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QUESTIONS AND ANSWERS

May 1, 2002

Extension of Temporary Protected Status (TPS) For Hondurans and Nicaraguans

Temporary Protected Status (TPS) is a temporary immigration status granted to eligible nationals of designated countries. During the period for which the Attorney General has designated a country under the TPS program, TPS beneficiaries are not required to leave the United States and may obtain work authorization. However, TPS does not lead to permanent resident status. When the Attorney General terminates a country’s TPS designation, the alien will return to the status he or she had prior to TPS or to any other status he or she may have obtained while registered for TPS.

1. Who is eligible for re-registration? When can an eligible TPS re-registrant apply for this 12-month extension?

An alien who is a national of Honduras or Nicaragua (or in the case of a alien having no nationality, a person who last habitually resided in Honduras or Nicaragua) may re-register for TPS and an extension of employment authorization. Re-registration is limited to persons who registered during the initial registration period that ended on August 20, 1999 or who registered after that date under the late initial registration provision, and who timely re-registered during each subsequent extension. Those who have never registered for TPS may be eligible to register for late initial registration, as described below.

Individuals who have been convicted in the United States of either a felony or two or more misdemeanors committed in the United States are not eligible for TPS. Likewise, individuals subject to certain criminal or security-related bars to asylum are ineligible for TPS.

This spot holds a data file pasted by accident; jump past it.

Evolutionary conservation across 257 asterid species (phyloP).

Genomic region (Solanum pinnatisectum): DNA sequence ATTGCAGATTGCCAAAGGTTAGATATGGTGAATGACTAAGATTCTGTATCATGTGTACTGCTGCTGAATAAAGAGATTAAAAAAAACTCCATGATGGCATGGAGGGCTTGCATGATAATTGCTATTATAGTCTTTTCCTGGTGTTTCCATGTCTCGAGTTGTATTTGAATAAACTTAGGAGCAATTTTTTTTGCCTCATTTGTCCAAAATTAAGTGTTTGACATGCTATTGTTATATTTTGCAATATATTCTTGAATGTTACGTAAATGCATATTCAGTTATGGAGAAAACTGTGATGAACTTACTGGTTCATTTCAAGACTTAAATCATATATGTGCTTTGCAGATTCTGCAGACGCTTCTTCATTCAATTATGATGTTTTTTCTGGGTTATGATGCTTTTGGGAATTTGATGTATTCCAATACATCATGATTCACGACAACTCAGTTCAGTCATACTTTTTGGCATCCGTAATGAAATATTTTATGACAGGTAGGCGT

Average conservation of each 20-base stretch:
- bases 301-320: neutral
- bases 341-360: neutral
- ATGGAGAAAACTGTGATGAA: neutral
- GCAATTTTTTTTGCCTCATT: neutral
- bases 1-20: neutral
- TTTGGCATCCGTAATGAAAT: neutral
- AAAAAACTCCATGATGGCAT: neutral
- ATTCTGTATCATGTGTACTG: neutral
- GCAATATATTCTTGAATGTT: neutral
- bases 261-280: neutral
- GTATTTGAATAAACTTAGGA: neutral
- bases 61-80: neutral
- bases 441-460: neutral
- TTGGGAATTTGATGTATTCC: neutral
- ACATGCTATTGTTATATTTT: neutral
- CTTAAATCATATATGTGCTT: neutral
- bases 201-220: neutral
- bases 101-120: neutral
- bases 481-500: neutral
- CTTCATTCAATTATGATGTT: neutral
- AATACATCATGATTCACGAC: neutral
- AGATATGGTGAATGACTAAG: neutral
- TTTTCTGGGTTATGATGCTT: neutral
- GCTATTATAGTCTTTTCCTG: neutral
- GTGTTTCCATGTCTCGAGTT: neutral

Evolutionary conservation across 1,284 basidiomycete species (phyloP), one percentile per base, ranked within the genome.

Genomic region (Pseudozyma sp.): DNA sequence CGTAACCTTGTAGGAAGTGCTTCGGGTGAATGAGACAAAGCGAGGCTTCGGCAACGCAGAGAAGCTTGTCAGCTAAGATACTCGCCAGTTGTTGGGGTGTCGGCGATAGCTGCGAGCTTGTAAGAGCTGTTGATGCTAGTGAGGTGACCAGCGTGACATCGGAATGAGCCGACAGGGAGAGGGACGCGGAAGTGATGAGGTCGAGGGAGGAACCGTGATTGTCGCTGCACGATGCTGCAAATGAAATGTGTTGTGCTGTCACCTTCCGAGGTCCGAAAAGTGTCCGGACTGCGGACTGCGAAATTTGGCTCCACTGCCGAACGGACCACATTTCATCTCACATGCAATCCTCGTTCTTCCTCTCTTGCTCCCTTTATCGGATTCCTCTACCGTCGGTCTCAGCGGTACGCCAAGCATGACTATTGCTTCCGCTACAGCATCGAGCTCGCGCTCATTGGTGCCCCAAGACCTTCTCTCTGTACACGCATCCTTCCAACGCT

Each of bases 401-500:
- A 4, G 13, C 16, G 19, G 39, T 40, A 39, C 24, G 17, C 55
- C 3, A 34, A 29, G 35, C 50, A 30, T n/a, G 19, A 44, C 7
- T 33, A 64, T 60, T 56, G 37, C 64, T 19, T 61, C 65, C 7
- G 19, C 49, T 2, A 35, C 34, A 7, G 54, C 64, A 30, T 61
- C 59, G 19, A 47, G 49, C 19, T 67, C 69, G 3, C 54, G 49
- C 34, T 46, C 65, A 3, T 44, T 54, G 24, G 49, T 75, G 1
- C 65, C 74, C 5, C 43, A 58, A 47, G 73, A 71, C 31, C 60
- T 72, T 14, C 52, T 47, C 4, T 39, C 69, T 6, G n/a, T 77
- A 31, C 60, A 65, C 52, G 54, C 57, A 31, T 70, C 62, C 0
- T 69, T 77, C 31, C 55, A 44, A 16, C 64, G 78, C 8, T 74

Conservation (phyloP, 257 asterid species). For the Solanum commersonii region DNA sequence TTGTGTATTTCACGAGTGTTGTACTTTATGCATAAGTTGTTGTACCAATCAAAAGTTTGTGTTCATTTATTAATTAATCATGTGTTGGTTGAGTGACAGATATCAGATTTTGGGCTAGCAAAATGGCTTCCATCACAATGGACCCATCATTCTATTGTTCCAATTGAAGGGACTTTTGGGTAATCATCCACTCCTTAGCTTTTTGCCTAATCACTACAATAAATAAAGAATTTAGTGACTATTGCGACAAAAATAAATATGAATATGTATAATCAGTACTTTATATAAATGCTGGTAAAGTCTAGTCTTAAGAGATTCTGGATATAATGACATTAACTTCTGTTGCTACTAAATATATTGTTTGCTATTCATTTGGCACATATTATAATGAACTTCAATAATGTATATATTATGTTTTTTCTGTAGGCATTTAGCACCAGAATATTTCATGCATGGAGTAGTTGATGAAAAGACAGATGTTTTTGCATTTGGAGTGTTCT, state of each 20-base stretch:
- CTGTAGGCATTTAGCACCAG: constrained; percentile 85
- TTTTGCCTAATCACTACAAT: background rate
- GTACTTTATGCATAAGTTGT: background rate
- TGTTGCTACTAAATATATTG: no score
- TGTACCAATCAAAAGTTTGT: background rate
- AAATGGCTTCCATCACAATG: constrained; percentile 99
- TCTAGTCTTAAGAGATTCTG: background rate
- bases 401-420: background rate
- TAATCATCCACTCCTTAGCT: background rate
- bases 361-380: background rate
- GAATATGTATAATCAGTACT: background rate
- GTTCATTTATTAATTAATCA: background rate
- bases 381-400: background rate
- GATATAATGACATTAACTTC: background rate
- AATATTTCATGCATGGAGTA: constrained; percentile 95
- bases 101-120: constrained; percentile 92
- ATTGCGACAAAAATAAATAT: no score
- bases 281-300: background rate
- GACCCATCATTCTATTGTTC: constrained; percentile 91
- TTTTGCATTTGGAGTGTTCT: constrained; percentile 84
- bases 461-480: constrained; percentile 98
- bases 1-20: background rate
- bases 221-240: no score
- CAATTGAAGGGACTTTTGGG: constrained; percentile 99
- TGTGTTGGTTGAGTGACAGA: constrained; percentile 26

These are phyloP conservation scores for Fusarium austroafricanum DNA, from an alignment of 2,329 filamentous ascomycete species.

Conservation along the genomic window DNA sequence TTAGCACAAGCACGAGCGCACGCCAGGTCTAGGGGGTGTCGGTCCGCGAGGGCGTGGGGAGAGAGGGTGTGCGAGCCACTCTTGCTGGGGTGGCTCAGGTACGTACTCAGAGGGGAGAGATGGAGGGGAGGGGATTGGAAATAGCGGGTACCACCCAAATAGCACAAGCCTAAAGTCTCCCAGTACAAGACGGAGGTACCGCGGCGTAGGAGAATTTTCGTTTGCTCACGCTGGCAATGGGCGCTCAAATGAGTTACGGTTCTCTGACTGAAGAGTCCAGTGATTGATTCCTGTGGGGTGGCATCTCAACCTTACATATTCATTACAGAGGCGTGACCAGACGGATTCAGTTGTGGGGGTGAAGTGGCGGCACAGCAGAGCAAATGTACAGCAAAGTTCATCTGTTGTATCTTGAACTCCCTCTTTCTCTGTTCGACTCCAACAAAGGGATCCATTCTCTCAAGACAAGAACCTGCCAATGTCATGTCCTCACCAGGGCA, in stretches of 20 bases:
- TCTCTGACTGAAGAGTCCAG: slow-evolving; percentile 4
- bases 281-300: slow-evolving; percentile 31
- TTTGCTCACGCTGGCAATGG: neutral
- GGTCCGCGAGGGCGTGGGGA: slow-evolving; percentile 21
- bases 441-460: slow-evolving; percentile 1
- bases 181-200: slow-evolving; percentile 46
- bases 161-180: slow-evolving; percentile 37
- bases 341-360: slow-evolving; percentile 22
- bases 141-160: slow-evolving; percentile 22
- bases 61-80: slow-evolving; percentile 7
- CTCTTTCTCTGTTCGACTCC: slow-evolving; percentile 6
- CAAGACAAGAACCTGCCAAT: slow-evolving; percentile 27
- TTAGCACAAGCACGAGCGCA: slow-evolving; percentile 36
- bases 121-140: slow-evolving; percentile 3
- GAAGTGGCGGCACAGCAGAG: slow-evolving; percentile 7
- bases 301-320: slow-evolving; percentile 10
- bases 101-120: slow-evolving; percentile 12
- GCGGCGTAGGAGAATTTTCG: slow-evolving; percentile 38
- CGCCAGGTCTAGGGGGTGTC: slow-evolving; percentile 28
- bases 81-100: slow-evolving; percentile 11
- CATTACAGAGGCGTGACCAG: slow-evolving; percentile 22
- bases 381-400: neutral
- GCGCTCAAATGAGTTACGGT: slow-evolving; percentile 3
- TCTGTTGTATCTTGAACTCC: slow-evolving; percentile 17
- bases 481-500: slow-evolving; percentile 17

Applications will be accepted from May 3, 2002 through July 3 ,2002. Applications must be received at the INS Service Centers by July 3, 2002.

2. How do I re-register for a TPS extension?

If you already have been granted TPS through the Honduras/Nicaragua TPS Program, your TPS will expire on July 5, 2002. Persons previously granted TPS under the Honduras/Nicaragua program may apply for an extension during the 60-day re-registration period from May ( ) 2002 through July ( ) , 2002 by submitting:

An Application for Temporary Protected Status, Form I-821,
An Application for Employment Authorization, Form I-765; and
Two identification photographs (1 1/2” x 1 1/2”).

Applicants for an extension of TPS benefits do not need to submit new fingerprints and therefore do not need to submit a $50 fingerprint fee, with one exception: children beneficiaries of TPS who have reached the age of fourteen (14) but were not previously fingerprinted must pay the fifty dollar ($50) fingerprint fee with the application for extension. Furthermore, attesting in part 1 of the Form I-821 to the continued maintenance of the conditions of eligibility will generally preclude the need for supporting documents or evidence. INS, however, reserves the right to request additional information and/or documentation on a case-by-case basis.

Fees: Applicants for re-registration need not submit the $50 fee along with Form I-821. If the applicant requests employment authorization, he or she must submit a $120 fee with Form I-765. An applicant who does not seek employment authorization need not submit the $120 fee, but nonetheless must submit the Form I-765. The applicant may request a fee waiver in accordance with the regulations.

3. Who is eligible for late initial registration?